Seven Truths of Good Code

What is “good” code? Some define it as “beautiful.” Some equate it with experience. Some with cleverness. Some can’t tell you what it is. Others know it when they see it. For me, “good” means maintainable.

Good code, yes, has grace and beauty. But what makes it worthwhile is that it’s easy to work with. It’s easy to add to good code. It’s easy to take away. It’s easy to make changes. It’s easy to fix bugs. And bugs are rare. Good code does what you want it to, usually the first time. Good code is a joy, not a burden.

This should be the normal state of software. How many developers live in the opposite state? They think that adding a feature always takes a long time and many lines of code. They think that getting cozy with your debugger is part of the process. They think that long hours sitting in front of the computer screen means you’re doing your job. It doesn’t. Long hours means you’re doing your job poorly.

Consider these truths of quality code. The best developers know them without thinking. To them, good code is second-nature. They’ve internalized these truths. They’ve reached nirvana. They are one with the code.

I consulted on one project that the developers complained needed to be “cleaned up.” But when I looked at the code, it wasn’t that bad. This project had good developers on it. They felt the need to keep the code good. Just a little bit of badness was enough to disturb them.

I’ve worked on code much worse. Functions were hundreds of lines long, or even thousands. To add a simple feature, you’d need to change lines in many places. And to find these places, you needed to forage around for hours with a debugger, or even days. Lucky was if you could understand how the logic was supposed to work. Its syntax was dense and incomprehensible, more so than you can probably imagine.

Here I thought these developers were dealing with bad code like this. That’s what I heard them tell me. I discovered an enlightened truth. If the developers know enough to complain, they know what good code is, and they pursue it. They can’t help but pursue it. Because they cannot be one with perpetually bad code. They must improve the code. This is part of their nature. But the projects in trouble are those whose developers do not pursue good code. They may not even know good code. And they neither ask for counsel nor accept it.

These truths are not for them. These are for you, good developer. If you desire more engineering and less debugging, if you feel the passion of good code, meditate on these truths.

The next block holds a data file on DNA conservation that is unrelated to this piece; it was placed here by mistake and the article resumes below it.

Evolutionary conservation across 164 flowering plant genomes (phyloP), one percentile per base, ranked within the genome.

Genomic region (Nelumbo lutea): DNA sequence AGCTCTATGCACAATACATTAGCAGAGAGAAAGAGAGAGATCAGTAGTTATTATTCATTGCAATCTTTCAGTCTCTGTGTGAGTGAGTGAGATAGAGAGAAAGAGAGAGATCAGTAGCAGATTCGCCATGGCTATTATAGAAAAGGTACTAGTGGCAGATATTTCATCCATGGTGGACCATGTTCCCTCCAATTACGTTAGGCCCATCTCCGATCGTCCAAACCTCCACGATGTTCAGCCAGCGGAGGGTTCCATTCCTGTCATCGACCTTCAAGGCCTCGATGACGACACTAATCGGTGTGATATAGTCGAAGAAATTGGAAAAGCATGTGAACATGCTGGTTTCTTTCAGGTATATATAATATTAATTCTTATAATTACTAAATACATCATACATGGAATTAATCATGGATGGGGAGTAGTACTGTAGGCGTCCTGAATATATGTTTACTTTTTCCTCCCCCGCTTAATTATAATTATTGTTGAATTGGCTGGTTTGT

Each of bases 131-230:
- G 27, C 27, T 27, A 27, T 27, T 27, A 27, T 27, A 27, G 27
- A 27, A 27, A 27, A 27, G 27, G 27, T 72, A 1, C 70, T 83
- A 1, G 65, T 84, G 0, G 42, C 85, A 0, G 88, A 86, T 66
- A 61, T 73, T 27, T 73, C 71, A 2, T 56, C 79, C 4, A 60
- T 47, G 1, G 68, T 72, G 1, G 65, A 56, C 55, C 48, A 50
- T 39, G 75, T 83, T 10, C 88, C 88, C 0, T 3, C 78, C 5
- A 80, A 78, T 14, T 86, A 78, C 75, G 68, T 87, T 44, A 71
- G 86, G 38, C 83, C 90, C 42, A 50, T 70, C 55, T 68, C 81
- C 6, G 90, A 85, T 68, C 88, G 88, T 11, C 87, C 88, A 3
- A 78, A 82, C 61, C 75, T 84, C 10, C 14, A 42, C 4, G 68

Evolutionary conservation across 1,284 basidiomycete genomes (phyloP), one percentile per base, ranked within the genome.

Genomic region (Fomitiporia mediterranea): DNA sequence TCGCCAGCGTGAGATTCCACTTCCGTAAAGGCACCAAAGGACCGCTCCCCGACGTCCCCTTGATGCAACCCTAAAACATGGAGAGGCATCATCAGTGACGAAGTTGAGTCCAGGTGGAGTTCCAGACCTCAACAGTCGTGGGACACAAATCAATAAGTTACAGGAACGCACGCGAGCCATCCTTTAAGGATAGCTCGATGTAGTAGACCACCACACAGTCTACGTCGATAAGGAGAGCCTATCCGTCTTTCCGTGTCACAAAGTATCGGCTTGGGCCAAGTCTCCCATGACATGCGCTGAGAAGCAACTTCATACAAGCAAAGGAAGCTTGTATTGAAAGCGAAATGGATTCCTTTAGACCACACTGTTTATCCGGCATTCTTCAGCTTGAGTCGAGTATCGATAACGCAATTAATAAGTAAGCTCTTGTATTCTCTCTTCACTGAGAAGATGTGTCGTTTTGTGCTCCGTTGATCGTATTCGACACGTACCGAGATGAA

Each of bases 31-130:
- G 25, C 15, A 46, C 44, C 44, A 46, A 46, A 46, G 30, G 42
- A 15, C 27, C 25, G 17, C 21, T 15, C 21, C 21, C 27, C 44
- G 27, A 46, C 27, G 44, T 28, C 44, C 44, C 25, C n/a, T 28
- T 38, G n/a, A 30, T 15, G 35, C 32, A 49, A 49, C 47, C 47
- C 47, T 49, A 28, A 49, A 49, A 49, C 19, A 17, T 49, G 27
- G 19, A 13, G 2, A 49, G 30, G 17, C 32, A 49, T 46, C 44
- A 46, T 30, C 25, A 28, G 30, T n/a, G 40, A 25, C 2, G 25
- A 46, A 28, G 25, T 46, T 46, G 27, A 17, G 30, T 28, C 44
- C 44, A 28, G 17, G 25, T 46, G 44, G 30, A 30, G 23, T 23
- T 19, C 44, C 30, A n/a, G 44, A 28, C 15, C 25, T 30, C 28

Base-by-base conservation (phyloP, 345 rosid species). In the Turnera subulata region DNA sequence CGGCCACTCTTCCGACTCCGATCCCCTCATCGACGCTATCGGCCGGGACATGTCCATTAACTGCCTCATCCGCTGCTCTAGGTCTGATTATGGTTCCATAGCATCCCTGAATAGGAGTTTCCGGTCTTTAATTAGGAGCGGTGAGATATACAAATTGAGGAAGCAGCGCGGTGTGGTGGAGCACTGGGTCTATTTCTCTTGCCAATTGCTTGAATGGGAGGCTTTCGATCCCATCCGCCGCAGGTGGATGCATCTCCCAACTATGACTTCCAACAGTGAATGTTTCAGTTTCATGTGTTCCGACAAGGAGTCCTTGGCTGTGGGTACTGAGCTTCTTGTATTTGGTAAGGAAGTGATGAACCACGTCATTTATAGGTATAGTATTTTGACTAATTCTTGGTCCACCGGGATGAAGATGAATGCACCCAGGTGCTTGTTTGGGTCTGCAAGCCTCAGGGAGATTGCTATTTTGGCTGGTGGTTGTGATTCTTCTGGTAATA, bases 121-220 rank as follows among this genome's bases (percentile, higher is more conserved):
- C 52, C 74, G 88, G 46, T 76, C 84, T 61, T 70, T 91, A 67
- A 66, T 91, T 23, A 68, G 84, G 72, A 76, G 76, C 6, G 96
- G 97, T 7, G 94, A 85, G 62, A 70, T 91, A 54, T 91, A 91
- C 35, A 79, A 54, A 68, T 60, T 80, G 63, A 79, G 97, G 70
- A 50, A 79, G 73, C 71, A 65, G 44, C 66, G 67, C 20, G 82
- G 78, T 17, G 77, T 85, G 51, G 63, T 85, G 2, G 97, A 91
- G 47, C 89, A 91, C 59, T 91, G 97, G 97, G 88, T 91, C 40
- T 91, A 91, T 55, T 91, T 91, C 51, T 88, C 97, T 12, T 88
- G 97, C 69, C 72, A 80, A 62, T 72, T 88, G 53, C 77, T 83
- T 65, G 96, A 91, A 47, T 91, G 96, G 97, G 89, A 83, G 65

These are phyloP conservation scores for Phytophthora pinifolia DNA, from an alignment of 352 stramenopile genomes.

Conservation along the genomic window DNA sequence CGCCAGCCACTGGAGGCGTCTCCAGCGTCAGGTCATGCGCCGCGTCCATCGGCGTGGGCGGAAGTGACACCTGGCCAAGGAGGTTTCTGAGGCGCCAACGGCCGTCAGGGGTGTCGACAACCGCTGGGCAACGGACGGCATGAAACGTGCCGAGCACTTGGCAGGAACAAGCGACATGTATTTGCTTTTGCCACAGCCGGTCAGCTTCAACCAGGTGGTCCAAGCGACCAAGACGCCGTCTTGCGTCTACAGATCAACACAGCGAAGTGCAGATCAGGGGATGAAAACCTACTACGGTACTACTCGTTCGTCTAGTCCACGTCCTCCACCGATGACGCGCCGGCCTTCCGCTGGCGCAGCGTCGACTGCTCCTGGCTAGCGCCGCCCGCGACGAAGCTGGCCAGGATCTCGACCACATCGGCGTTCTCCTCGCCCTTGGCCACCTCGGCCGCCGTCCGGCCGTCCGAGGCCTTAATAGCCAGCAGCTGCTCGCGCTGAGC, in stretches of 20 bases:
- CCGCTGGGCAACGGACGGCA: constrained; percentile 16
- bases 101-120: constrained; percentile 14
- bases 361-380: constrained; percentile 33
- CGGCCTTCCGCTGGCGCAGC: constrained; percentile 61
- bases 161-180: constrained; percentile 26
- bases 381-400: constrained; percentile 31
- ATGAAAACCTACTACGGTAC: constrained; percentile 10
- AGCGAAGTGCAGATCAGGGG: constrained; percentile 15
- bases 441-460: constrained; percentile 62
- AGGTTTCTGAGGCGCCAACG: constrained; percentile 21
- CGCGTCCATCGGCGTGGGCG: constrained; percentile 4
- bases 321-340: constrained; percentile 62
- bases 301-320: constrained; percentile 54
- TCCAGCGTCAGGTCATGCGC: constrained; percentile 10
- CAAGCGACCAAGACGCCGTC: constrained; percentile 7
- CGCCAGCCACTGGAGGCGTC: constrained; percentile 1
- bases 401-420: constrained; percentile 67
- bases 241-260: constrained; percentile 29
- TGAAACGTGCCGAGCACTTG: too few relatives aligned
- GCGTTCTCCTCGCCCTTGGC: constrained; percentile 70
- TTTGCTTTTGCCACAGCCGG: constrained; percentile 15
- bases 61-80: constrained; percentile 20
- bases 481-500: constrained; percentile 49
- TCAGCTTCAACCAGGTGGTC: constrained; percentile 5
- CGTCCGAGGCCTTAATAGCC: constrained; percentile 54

1. Understanding is as important as coding. Spend as much time thinking about your design as you do coding it. Never code around a design flaw; such is the essence of hack. If you get stuck, always go back to the drawing board. But then follow through with your conclusions.

  2. Flow and design: yin and yang. Code is more than a series of statements. It is also a relationship of parts. Stepping through your code with a debugger is not how to understand what it does. You must understand the design as well. Don’t think like a debugger, or your code will be incomplete. Think abstractly as well as concretely.

  3. Together belongs together; separate belongs apart. Remember first principles: high cohesion and loose coupling. Parts that work closely together, keep close to each other. Parts that work separately, keep apart. In general, avoid printf-style formatting, as it separates parts (insertion point and insertion variable) that are closely linked.

  4. Each part is harmonious with itself, but complements other parts. Each piece of code is a musical chord, in harmony with itself. Switch statements that combine disharmonious elements are evil. Use polymorphism to group harmonious elements into a coherent whole. Sequester dependencies between unlike things into as thin a slice as possible.

  5. Form follows function. Only relevant coding standards are effective. Indentation, brace style, spacing, blank lines, these all communicate information. Use a consistent style that tells future programmers how the design works.

  6. Maintaining unused code is more expensive than rewriting it. You need to maintain unused code, modify it, tweak it. But you cannot test it, because it is unused. You cannot know whether unused code still actually works. This is an unnecessary burden. Delete unused code, even if you may need to use it again someday. You can always write it again if you need to.

  7. Comments tell why, not what or how. Add comments to explain why the code does what it does. Never add a comment to describe what the code does or how it does it. Instead, use descriptive function and variable names. If you need a comment to tell what or how, your design is flawed.

Be one with the code, grasshopper.


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